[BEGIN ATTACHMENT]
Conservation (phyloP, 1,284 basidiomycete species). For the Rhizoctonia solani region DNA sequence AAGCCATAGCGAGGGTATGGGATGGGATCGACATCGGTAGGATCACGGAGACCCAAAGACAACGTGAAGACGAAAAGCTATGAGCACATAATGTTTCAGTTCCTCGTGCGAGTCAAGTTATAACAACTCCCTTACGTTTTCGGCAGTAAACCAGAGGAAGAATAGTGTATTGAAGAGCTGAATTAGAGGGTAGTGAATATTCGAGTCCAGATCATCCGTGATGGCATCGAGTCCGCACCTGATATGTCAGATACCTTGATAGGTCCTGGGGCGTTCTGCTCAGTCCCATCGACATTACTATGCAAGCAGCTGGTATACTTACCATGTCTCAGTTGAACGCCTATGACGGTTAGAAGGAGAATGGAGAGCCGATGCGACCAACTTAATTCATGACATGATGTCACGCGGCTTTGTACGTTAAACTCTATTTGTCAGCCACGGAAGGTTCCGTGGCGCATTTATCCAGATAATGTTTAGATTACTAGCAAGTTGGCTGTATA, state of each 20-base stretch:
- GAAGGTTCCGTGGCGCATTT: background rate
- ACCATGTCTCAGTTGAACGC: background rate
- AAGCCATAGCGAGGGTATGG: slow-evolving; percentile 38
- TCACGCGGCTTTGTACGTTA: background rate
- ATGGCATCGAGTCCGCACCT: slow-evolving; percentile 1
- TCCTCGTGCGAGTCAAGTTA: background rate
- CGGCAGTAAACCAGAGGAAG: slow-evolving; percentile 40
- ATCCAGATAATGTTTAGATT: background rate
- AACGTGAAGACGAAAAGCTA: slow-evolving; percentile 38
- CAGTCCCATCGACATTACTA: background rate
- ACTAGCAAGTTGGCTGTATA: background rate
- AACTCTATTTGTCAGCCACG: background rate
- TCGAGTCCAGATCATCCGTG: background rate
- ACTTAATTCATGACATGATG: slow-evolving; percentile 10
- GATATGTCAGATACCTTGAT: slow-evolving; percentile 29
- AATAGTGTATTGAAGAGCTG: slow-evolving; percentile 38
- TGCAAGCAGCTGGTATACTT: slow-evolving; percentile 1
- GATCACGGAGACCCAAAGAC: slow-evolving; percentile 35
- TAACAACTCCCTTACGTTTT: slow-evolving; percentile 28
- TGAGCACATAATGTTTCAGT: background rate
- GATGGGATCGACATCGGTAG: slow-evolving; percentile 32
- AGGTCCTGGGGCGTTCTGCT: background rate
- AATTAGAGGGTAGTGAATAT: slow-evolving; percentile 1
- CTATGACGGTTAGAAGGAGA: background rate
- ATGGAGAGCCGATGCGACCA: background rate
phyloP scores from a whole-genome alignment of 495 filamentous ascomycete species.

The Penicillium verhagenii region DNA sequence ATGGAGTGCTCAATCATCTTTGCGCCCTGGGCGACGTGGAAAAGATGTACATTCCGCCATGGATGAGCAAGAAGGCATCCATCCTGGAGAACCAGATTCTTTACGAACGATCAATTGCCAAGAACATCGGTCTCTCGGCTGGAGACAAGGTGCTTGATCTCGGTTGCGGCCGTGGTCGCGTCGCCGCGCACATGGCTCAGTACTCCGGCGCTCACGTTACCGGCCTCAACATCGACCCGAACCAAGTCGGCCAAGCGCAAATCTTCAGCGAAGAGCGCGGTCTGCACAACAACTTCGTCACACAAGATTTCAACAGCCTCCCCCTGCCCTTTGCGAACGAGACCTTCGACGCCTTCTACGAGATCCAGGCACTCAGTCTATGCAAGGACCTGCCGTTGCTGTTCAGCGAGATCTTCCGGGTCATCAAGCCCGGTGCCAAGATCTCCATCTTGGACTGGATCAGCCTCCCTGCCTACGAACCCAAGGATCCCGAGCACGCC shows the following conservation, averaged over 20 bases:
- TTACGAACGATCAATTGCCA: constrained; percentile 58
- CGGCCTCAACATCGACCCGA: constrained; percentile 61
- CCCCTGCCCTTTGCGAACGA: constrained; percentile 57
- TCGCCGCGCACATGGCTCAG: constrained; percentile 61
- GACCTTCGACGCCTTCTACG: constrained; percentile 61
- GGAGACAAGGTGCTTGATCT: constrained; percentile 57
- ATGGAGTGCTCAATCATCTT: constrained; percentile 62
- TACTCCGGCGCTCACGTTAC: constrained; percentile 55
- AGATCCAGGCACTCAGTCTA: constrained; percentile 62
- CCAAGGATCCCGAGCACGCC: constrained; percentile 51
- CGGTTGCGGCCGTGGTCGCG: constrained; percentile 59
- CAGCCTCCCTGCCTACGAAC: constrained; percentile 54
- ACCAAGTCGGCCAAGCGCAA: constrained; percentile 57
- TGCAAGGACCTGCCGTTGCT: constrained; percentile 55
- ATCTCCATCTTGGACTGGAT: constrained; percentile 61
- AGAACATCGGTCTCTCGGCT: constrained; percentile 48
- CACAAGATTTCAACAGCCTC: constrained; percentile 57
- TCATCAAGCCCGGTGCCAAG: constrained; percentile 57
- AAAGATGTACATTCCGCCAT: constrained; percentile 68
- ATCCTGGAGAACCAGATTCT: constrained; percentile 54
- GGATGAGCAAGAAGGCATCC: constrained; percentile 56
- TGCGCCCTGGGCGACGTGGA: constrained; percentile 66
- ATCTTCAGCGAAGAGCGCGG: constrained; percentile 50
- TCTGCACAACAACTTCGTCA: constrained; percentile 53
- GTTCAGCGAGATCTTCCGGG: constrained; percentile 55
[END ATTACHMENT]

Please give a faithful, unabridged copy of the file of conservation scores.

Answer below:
Conservation (phyloP, 1,284 basidiomycete species). For the Rhizoctonia solani region DNA sequence AAGCCATAGCGAGGGTATGGGATGGGATCGACATCGGTAGGATCACGGAGACCCAAAGACAACGTGAAGACGAAAAGCTATGAGCACATAATGTTTCAGTTCCTCGTGCGAGTCAAGTTATAACAACTCCCTTACGTTTTCGGCAGTAAACCAGAGGAAGAATAGTGTATTGAAGAGCTGAATTAGAGGGTAGTGAATATTCGAGTCCAGATCATCCGTGATGGCATCGAGTCCGCACCTGATATGTCAGATACCTTGATAGGTCCTGGGGCGTTCTGCTCAGTCCCATCGACATTACTATGCAAGCAGCTGGTATACTTACCATGTCTCAGTTGAACGCCTATGACGGTTAGAAGGAGAATGGAGAGCCGATGCGACCAACTTAATTCATGACATGATGTCACGCGGCTTTGTACGTTAAACTCTATTTGTCAGCCACGGAAGGTTCCGTGGCGCATTTATCCAGATAATGTTTAGATTACTAGCAAGTTGGCTGTATA, state of each 20-base stretch:
- GAAGGTTCCGTGGCGCATTT: background rate
- ACCATGTCTCAGTTGAACGC: background rate
- AAGCCATAGCGAGGGTATGG: slow-evolving; percentile 38
- TCACGCGGCTTTGTACGTTA: background rate
- ATGGCATCGAGTCCGCACCT: slow-evolving; percentile 1
- TCCTCGTGCGAGTCAAGTTA: background rate
- CGGCAGTAAACCAGAGGAAG: slow-evolving; percentile 40
- ATCCAGATAATGTTTAGATT: background rate
- AACGTGAAGACGAAAAGCTA: slow-evolving; percentile 38
- CAGTCCCATCGACATTACTA: background rate
- ACTAGCAAGTTGGCTGTATA: background rate
- AACTCTATTTGTCAGCCACG: background rate
- TCGAGTCCAGATCATCCGTG: background rate
- ACTTAATTCATGACATGATG: slow-evolving; percentile 10
- GATATGTCAGATACCTTGAT: slow-evolving; percentile 29
- AATAGTGTATTGAAGAGCTG: slow-evolving; percentile 38
- TGCAAGCAGCTGGTATACTT: slow-evolving; percentile 1
- GATCACGGAGACCCAAAGAC: slow-evolving; percentile 35
- TAACAACTCCCTTACGTTTT: slow-evolving; percentile 28
- TGAGCACATAATGTTTCAGT: background rate
- GATGGGATCGACATCGGTAG: slow-evolving; percentile 32
- AGGTCCTGGGGCGTTCTGCT: background rate
- AATTAGAGGGTAGTGAATAT: slow-evolving; percentile 1
- CTATGACGGTTAGAAGGAGA: background rate
- ATGGAGAGCCGATGCGACCA: background rate
phyloP scores from a whole-genome alignment of 495 filamentous ascomycete species.

The Penicillium verhagenii region DNA sequence ATGGAGTGCTCAATCATCTTTGCGCCCTGGGCGACGTGGAAAAGATGTACATTCCGCCATGGATGAGCAAGAAGGCATCCATCCTGGAGAACCAGATTCTTTACGAACGATCAATTGCCAAGAACATCGGTCTCTCGGCTGGAGACAAGGTGCTTGATCTCGGTTGCGGCCGTGGTCGCGTCGCCGCGCACATGGCTCAGTACTCCGGCGCTCACGTTACCGGCCTCAACATCGACCCGAACCAAGTCGGCCAAGCGCAAATCTTCAGCGAAGAGCGCGGTCTGCACAACAACTTCGTCACACAAGATTTCAACAGCCTCCCCCTGCCCTTTGCGAACGAGACCTTCGACGCCTTCTACGAGATCCAGGCACTCAGTCTATGCAAGGACCTGCCGTTGCTGTTCAGCGAGATCTTCCGGGTCATCAAGCCCGGTGCCAAGATCTCCATCTTGGACTGGATCAGCCTCCCTGCCTACGAACCCAAGGATCCCGAGCACGCC shows the following conservation, averaged over 20 bases:
- TTACGAACGATCAATTGCCA: constrained; percentile 58
- CGGCCTCAACATCGACCCGA: constrained; percentile 61
- CCCCTGCCCTTTGCGAACGA: constrained; percentile 57
- TCGCCGCGCACATGGCTCAG: constrained; percentile 61
- GACCTTCGACGCCTTCTACG: constrained; percentile 61
- GGAGACAAGGTGCTTGATCT: constrained; percentile 57
- ATGGAGTGCTCAATCATCTT: constrained; percentile 62
- TACTCCGGCGCTCACGTTAC: constrained; percentile 55
- AGATCCAGGCACTCAGTCTA: constrained; percentile 62
- CCAAGGATCCCGAGCACGCC: constrained; percentile 51
- CGGTTGCGGCCGTGGTCGCG: constrained; percentile 59
- CAGCCTCCCTGCCTACGAAC: constrained; percentile 54
- ACCAAGTCGGCCAAGCGCAA: constrained; percentile 57
- TGCAAGGACCTGCCGTTGCT: constrained; percentile 55
- ATCTCCATCTTGGACTGGAT: constrained; percentile 61
- AGAACATCGGTCTCTCGGCT: constrained; percentile 48
- CACAAGATTTCAACAGCCTC: constrained; percentile 57
- TCATCAAGCCCGGTGCCAAG: constrained; percentile 57
- AAAGATGTACATTCCGCCAT: constrained; percentile 68
- ATCCTGGAGAACCAGATTCT: constrained; percentile 54
- GGATGAGCAAGAAGGCATCC: constrained; percentile 56
- TGCGCCCTGGGCGACGTGGA: constrained; percentile 66
- ATCTTCAGCGAAGAGCGCGG: constrained; percentile 50
- TCTGCACAACAACTTCGTCA: constrained; percentile 53
- GTTCAGCGAGATCTTCCGGG: constrained; percentile 55